2. Great fear and trembling of spirit, in prospect of the service, should not lead to the conclusion that requisite qualifications are not possessed. When we reflect on the solemnity of the work, and on the awful responsibility of the minister of God, we may wonder the dread of soul is no greater.” Son of man, (said the Lord to Ezekiel,) I have made thee a watchman,—hear the word of my mouth. When I say to the wicked. Thou shalt surely die, and thou givest him not warning, the wicked man shall die in his iniquity, but his blood will I require at thy hand.” One of the fathers terms the sentence thunderbolts and not words. The sincere minister of Christ perhaps cannot be found, who has not trembled at the address. But impressions such as these have been common to the most eminent of God’s servants. It was in the dread of his spirit that Moses said, “my Lord, send I pray thee by the hand of him whom thou wilt send.” Jehovah encouraged Jeremiah when he cried, “Oh Lord God, I cannot speak: for I am a child,” by saying, “Be not afraid.” “I was with you,” said Paul to the Corinthians, “in weakness and in fear, and in much trembling.” Holy fear is useful and not injurious, when it leads to greater faithfulness in the ministry, and to a more entire reliance on the Lord for his assistance.
3. The neglect, or even the contempt of many who profess the name of Christ, does not prove that we ought not to gird up the loins for the labors of a steward. Different measures of talent are given to different elders, all designed for the perfecting of the saints.” One star differeth from another star in glory.” But he who contemns a Christian minister possessing two talents, because he equals not another possessing ten, should fear lest he see it and be angry, who hath said, “whoso despiseth you despiseth me.” The heart of man is easily vanquished by prejudice, and still easier by pride. Not all the eloquence and zeal, and purity and usefulness, of an apostle were sufficient to restrain his adversaries from saying, “his bodily presence is weak and his speech contemptible.”
4. The discovery of no immediate or great success, should not lead any of God’s servants to conclude he has never been called to his Master’s work. Self-examination may be proper, whether truth has been exhibited in all its parts, or whether the heart may not be too vain “to bear” the glory of much usefulness. But we know that though Isaiah found occasion to exclaim, “Who hath believed our report,” he continued still to prophesy. Few, in comparison of the multitude of his hearers, appear to have been converted under the teachings of our Lord, yet he still remained the minister of the circumcision. If we have as yet toiled and rowed and caught nothing, who can tell, but that the next endeavor may bring the greatest success? Whatever be the result, like the disciples we should say, “At thy word we will let down the net.” A minister is no adequate judge of the degree of his usefulness. Seed may have been sown and harvests be rising where he suspected all was barrenness. We have sometimes discovered more of the usefulness of a minister after his decease than before. The lamp has burned when the pitcher was broken.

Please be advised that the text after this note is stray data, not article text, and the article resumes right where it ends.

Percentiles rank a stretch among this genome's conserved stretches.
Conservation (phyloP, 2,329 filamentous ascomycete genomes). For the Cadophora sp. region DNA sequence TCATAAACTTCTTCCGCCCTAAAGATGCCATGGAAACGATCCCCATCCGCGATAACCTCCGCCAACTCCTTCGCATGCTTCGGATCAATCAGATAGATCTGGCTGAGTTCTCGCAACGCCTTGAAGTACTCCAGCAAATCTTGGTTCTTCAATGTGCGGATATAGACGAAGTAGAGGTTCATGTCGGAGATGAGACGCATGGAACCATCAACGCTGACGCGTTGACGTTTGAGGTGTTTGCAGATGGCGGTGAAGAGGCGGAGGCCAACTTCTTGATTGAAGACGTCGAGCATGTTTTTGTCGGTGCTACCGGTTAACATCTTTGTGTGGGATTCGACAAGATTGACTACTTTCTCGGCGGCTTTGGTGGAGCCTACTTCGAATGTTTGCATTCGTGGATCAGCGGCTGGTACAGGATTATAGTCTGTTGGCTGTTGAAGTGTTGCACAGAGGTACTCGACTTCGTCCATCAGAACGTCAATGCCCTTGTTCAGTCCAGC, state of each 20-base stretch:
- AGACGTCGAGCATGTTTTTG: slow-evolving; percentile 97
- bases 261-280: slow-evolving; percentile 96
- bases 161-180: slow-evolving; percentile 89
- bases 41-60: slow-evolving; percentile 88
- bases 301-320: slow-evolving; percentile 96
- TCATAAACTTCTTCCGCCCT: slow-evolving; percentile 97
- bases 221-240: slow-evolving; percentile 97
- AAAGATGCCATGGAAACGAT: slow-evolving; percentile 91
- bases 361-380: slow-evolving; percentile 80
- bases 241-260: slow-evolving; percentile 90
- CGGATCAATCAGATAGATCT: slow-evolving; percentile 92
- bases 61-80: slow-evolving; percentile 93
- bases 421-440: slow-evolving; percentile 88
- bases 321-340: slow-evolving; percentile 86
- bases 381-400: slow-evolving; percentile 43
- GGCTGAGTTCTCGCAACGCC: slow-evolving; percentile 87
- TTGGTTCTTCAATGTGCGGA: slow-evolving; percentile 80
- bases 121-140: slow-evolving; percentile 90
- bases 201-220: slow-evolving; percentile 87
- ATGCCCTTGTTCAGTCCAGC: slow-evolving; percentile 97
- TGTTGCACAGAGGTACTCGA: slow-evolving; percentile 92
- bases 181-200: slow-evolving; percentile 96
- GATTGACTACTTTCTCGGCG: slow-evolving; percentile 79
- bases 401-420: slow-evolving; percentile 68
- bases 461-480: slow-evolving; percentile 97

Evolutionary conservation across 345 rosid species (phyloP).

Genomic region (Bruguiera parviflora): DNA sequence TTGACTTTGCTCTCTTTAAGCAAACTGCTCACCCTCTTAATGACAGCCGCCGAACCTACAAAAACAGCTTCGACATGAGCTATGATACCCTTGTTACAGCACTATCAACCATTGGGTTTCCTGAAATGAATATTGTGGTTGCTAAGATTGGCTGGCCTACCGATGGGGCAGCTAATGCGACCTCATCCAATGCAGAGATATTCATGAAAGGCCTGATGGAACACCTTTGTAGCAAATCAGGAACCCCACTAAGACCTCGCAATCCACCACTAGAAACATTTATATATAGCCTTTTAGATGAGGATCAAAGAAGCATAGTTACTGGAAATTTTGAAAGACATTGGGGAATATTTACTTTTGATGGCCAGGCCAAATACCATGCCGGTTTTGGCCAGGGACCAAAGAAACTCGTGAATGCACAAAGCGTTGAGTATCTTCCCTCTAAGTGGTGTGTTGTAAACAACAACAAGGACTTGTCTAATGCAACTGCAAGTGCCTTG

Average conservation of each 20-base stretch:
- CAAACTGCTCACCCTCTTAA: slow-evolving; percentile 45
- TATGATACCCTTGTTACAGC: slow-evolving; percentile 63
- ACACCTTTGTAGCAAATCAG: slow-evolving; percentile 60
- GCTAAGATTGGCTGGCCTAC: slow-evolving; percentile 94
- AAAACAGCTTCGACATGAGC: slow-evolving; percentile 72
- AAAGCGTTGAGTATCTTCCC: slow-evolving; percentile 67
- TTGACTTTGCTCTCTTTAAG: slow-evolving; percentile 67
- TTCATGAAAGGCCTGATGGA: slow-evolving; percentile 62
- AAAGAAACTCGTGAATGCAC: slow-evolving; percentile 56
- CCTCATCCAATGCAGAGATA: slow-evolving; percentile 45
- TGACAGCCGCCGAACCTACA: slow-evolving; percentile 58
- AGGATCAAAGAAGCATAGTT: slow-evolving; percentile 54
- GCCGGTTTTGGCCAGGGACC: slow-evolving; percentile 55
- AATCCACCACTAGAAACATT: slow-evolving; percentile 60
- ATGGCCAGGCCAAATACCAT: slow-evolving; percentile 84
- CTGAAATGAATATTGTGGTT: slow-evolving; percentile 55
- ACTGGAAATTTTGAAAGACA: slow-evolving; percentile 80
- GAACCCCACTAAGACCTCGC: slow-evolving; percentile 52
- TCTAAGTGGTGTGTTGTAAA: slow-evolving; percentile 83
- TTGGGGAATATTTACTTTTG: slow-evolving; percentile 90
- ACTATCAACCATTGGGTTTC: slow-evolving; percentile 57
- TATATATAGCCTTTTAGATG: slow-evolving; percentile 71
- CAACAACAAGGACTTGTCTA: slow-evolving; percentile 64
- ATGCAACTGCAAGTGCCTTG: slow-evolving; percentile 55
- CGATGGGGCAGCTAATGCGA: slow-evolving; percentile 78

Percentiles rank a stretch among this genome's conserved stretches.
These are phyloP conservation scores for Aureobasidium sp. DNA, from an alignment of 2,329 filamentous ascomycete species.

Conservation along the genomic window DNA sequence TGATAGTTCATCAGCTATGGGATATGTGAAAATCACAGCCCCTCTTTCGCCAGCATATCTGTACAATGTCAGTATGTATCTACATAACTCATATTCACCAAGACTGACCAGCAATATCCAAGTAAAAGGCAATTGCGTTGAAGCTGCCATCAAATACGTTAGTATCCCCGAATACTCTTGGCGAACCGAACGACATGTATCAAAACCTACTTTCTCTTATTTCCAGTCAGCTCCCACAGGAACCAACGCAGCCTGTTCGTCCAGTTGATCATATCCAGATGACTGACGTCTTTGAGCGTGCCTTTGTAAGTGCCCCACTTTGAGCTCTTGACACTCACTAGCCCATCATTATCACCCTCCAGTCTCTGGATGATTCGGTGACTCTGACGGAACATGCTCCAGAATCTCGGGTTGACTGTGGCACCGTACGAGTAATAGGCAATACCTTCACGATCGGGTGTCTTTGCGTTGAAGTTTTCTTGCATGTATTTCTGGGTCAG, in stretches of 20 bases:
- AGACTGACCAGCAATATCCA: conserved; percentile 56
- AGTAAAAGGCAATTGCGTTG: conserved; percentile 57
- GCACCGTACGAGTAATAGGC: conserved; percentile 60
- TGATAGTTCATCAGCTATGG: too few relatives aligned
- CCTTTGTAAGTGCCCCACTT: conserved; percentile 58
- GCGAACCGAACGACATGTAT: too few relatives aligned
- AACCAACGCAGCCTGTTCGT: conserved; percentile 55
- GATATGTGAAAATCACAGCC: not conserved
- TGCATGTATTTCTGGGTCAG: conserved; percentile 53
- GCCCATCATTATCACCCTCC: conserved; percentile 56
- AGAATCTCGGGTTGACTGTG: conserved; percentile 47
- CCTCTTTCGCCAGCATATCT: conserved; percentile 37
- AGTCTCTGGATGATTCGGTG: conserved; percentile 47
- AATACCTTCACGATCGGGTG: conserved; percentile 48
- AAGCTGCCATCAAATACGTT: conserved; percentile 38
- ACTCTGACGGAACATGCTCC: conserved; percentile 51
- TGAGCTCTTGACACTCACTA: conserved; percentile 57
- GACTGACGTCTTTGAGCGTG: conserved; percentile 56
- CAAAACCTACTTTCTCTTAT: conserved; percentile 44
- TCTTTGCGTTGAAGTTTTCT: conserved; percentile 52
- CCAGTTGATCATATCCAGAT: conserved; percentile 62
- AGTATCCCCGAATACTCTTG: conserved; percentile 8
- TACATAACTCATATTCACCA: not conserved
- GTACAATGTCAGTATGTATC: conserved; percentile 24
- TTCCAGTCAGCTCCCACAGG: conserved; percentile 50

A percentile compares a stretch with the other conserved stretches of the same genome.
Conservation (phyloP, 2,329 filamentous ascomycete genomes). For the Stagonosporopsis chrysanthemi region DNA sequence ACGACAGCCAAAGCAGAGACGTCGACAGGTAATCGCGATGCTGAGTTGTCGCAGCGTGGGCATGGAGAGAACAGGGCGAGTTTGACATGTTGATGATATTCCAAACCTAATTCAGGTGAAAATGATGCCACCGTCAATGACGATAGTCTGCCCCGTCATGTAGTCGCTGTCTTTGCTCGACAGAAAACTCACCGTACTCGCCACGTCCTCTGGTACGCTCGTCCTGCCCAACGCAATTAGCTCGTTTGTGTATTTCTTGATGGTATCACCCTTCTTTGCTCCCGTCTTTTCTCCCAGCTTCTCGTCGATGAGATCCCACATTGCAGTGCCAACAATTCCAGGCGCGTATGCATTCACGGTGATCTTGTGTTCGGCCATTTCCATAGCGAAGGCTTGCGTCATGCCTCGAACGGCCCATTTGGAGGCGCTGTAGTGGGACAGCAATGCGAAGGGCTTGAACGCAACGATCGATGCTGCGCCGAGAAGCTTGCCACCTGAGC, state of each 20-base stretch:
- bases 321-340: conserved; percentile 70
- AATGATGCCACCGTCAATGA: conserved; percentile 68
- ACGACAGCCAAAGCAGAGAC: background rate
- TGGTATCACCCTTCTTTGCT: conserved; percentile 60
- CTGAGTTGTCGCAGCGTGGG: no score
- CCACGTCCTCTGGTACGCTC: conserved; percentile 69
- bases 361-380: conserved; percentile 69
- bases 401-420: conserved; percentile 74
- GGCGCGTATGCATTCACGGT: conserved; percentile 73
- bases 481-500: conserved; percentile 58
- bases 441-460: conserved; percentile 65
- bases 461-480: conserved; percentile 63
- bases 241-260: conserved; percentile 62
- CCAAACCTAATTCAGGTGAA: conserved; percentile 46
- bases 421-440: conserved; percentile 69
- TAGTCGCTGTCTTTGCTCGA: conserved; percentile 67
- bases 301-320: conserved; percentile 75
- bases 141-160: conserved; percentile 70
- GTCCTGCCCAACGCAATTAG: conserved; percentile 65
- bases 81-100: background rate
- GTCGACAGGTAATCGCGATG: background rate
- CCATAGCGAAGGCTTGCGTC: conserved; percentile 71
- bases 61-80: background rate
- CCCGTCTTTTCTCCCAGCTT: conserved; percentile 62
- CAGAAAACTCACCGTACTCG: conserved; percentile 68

The qualifications requisite for a gospel minister may be divided into two classes, the essential, without which he cannot properly bear the name, and the contributory, or those which tend to assist, adorn, and complete the holy character.
The essential qualifications appear to be these four, godliness, knowledge, readiness of communication, and a divine call.
1. Godliness is requisite. Under the term we include holiness of heart, and purity of life.